The invasion itself was, of course, extremely controversial. Firstly, many accused the US, UK and others of dubious motives for their intervention in Iraq, namely, the desire to control Iraq's largely untapped oil reserves. This was an especially popular critique given the failure of weapons inspectors to find evidence of WMD production or exportation. Following the invasion, there were massive protests around the world, with some of the largest taking place in the UK.

Furthermore, the Abu Ghraib prison scandal, in which pictures showing soldiers subjecting detainees to sexual humiliation and harassment were leaked to international media, sparked widespread concern over human rights abuses by Coalition forces against Iraqis. This reflected a wider debate about torture, what constitutes it, and the treatment of detainees as 'enemy combatants'.

With widespread criticism about the handling of the war in Iraq, administrations in both the US and the UK faced mounting pressure to withdraw their troops from Iraq. Following Tony Blair's departure as prime minister, Gordon Brown promised in September 2007 the number of UK troops in Iraq would be cut from 5,500 to 2,500 by the following Spring. The Bush administration, on the other hand, refused to set out a timetable for the extraction of American troops despite repeated pressure from the Democrat-controlled Congress.

Aside from concerns about casualties in general, there was also disagreement about the number of civilian casualties resulting from the invasion. The Lancet put the figure over 650,000 while the Iraq Body Count put it at 81,000. The Economist said the civilian death toll "almost certainly exceeds 100,000". The data varies widely due to the fact that complete records of civilian casualties are not kept by coalition forces.

Before the fifth anniversary of the initial invasion Mr Brown confirmed an inquiry would take place into the use of intelligence before the war, conduct during the conflict and the prolonged reconstruction period after Saddam was ousted. That followed the information tribunal allowing the publication of a draft intelligence dossier and the publication of Cabinet meeting minutes from March 2003.

The Iraq Inquiry chaired by Sir John Chilcot was launched officially in July 2009 and covered the period from the summer of 2001 to the end of July 2009, looking into the run-up to the invasion, the military action and the aftermath. The public hearings began in November 2009 and concluded in July 2010; both Tony Blair and Gordon Brown were called as witnesses.  After a break for the general election, the Inquiry resumed its public hearings in June for a period of five weeks. The Inquiry held its final round of public hearings between 18th January – 2nd February 2011.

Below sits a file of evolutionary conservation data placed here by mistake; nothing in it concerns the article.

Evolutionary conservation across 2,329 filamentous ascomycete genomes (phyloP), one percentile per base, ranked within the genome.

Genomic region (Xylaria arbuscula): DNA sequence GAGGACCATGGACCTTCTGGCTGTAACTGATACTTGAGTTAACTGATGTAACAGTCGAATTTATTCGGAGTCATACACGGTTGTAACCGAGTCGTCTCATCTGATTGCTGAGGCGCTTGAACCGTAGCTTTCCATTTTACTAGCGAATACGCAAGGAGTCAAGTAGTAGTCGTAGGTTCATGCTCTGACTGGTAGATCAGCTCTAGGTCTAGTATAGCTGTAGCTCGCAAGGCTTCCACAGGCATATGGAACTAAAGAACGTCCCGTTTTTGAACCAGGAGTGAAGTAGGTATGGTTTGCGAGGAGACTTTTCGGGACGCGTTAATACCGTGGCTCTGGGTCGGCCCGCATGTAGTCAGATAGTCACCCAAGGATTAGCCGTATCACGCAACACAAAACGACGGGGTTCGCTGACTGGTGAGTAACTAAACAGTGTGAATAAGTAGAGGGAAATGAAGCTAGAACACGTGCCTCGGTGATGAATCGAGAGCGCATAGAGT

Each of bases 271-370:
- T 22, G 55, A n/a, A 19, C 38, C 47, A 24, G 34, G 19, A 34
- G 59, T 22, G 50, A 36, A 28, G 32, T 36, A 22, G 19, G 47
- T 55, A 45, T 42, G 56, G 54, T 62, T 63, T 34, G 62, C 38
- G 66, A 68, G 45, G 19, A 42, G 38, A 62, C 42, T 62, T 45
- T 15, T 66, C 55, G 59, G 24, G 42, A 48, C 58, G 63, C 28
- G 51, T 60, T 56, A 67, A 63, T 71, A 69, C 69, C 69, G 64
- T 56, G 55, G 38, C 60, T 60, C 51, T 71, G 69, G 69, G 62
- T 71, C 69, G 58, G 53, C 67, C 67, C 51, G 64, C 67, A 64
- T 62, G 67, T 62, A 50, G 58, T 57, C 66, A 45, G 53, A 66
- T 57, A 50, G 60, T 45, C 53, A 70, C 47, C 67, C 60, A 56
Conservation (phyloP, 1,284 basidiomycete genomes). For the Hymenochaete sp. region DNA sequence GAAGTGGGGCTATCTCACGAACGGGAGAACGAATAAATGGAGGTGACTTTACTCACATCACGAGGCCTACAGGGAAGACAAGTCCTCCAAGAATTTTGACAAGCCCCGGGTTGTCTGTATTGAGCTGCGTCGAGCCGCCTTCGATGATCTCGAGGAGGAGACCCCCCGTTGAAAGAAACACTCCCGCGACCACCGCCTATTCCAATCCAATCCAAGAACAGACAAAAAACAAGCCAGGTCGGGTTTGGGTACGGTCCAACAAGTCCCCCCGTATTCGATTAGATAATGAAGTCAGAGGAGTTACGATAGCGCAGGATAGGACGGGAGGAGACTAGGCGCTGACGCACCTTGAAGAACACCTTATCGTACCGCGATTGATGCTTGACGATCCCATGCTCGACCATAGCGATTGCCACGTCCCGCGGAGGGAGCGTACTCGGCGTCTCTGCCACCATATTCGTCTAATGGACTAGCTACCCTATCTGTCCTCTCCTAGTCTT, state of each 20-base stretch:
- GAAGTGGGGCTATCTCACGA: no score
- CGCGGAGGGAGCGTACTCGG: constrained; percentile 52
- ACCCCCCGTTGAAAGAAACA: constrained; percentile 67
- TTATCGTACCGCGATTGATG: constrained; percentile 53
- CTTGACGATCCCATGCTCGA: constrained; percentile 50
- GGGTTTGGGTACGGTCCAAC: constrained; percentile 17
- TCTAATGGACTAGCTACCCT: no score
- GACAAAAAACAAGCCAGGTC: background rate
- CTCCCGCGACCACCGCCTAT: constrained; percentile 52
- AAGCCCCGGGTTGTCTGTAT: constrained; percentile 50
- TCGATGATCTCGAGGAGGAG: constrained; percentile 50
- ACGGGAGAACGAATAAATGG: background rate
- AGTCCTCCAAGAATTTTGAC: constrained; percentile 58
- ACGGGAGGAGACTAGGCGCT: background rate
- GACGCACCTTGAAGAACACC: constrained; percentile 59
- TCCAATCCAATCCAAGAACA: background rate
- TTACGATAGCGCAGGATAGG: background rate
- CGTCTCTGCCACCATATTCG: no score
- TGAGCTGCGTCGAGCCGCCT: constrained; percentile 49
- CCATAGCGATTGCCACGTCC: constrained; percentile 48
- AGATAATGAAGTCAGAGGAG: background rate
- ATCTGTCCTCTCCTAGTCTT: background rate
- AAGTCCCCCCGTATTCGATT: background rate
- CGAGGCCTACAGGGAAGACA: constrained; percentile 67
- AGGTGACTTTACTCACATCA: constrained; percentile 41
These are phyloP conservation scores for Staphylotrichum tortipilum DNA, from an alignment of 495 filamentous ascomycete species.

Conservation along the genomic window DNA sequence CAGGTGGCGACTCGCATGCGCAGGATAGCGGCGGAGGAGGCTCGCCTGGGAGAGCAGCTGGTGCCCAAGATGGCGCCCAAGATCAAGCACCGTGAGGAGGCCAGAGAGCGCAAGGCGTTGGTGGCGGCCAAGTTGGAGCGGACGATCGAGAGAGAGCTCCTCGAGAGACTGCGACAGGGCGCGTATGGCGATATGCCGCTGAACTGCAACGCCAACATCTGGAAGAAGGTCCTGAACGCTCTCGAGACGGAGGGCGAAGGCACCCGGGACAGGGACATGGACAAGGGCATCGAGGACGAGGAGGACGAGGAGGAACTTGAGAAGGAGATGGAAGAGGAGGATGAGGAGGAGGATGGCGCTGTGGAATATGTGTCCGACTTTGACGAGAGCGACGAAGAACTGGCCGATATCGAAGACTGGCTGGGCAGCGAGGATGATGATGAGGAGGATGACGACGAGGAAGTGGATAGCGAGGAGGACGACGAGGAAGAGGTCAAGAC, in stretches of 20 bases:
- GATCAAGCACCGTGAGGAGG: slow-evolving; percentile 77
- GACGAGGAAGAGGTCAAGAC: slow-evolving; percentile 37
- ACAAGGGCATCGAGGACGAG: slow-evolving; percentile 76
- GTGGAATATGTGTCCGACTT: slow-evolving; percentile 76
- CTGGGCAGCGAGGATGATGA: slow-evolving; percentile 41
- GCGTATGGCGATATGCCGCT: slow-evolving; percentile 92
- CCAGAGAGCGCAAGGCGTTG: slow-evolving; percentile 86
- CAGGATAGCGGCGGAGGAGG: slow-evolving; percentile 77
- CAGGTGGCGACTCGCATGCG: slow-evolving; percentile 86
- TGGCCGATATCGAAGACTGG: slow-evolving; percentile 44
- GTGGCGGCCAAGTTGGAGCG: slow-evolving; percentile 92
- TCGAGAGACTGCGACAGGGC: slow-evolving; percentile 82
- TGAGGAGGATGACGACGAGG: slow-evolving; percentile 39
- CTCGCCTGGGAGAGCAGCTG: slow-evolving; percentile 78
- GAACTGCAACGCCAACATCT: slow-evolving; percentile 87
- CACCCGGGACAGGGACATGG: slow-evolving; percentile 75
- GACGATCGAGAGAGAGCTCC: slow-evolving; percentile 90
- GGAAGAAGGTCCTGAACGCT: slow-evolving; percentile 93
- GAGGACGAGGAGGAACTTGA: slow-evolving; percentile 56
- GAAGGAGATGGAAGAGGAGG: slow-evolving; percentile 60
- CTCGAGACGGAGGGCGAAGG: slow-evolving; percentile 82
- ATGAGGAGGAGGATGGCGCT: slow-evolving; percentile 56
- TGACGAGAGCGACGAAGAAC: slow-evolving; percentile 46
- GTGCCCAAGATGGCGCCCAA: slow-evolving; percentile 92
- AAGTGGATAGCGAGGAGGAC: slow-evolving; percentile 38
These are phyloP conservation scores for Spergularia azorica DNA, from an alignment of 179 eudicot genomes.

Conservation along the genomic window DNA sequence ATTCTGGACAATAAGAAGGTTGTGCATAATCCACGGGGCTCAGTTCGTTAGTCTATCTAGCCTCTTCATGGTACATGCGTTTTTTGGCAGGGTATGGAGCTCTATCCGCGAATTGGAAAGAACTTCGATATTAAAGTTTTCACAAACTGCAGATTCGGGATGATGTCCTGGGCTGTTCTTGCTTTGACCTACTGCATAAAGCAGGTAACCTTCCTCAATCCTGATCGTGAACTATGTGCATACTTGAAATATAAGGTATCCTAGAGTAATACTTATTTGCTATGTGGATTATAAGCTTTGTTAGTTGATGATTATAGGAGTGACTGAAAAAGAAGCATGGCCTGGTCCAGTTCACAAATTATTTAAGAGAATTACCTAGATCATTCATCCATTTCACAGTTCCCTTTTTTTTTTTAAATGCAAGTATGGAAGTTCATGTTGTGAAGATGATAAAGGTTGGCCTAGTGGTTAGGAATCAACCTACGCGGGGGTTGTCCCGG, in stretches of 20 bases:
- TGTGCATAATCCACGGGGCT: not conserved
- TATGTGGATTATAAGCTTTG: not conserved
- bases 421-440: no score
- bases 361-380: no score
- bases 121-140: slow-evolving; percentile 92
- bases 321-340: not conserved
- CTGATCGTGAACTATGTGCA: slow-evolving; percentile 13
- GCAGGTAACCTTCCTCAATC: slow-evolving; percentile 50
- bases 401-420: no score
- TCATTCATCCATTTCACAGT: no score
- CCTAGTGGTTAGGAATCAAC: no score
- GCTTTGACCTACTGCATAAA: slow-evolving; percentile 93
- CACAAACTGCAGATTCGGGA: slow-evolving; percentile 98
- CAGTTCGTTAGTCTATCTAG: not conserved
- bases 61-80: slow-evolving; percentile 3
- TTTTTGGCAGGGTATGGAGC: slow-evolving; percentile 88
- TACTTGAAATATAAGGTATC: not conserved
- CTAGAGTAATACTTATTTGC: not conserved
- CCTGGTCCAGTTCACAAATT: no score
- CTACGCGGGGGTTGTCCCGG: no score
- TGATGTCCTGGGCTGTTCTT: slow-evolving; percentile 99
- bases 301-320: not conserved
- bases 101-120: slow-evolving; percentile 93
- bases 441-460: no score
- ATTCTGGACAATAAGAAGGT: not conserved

Initially the Inquiry had hoped to publish its report in early 2011, but later advised the Government that it would need "at least until summer 2012" in order to do justice to the issues involved. In a letter to Cabinet Secretary Sir Gus O'Donnell, in October 2011, Sir John Chilcot said that: "Pulling together and analysing the evidence and identifying the lessons, for a report that covers so wide and complex a range of issues and a time period of some nine years, has proved to be a significant task." He added that "very considerable progress" had been made but there was "still much to be done."

In July 2012 the Inquiry announced a further delay in publication of the report. Writing to the Prime Minister, Sir John explained that he and his colleagues had now concluded they would be in a position to begin the 'Maxwellisation' process – (whereby individuals criticised by the Inquiry are offered the opportunity to make representations) – by the middle of 2013, and that the report would be published "as soon as possible" after that process was complete.


The total expenditure for the Iraq Inquiry from 2009 to 2012 is £6,130,600.

Source: Iraq Inquiry –  July 2012

DFID completed its bilateral development programme in March 2012.

Achievements over the past year include:

Helping the Iraqi government publish its three-year Strategic Government Programme 2011-2014, with clear priorities including on service delivery.
Delivering four expert diagnostic assessments to help the Government of Iraq undertake reforms making it easier to do business and invest in Iraq.
Supplying professional development opportunities and courses for over 3,357 staff and students, through 35 partnerships between Iraqi, UK and other universities.
Providing over 3.3 million vulnerable Iraqi children and their families with humanitarian support, including over two million Iraqi children vaccinated against measles, and 450,000 Iraqis provided with a safe water supply.

Source: DFID – 2012


"Whilst Iraq continues to recover from conflict, it is a middle income country with large reserves of oil and gas. The country has the potential to deliver its own development over the next decade, and no longer requires direct assistance from DFID.

"Although DFID's direct activity in Iraq has now ended, this is by no means the end of the UK's support.

"We will continue to help Iraq address some of the challenges which remain, through our core funding to multilateral organisations like the United Nations, the World Bank and the European Union…..also through regional initiatives with the International Monetary Fund, the International Finance Corporation and the Arab Partnership Initiative. This support will help Iraq with reforms for a stable, democratic and prosperous future."

DFID – 2012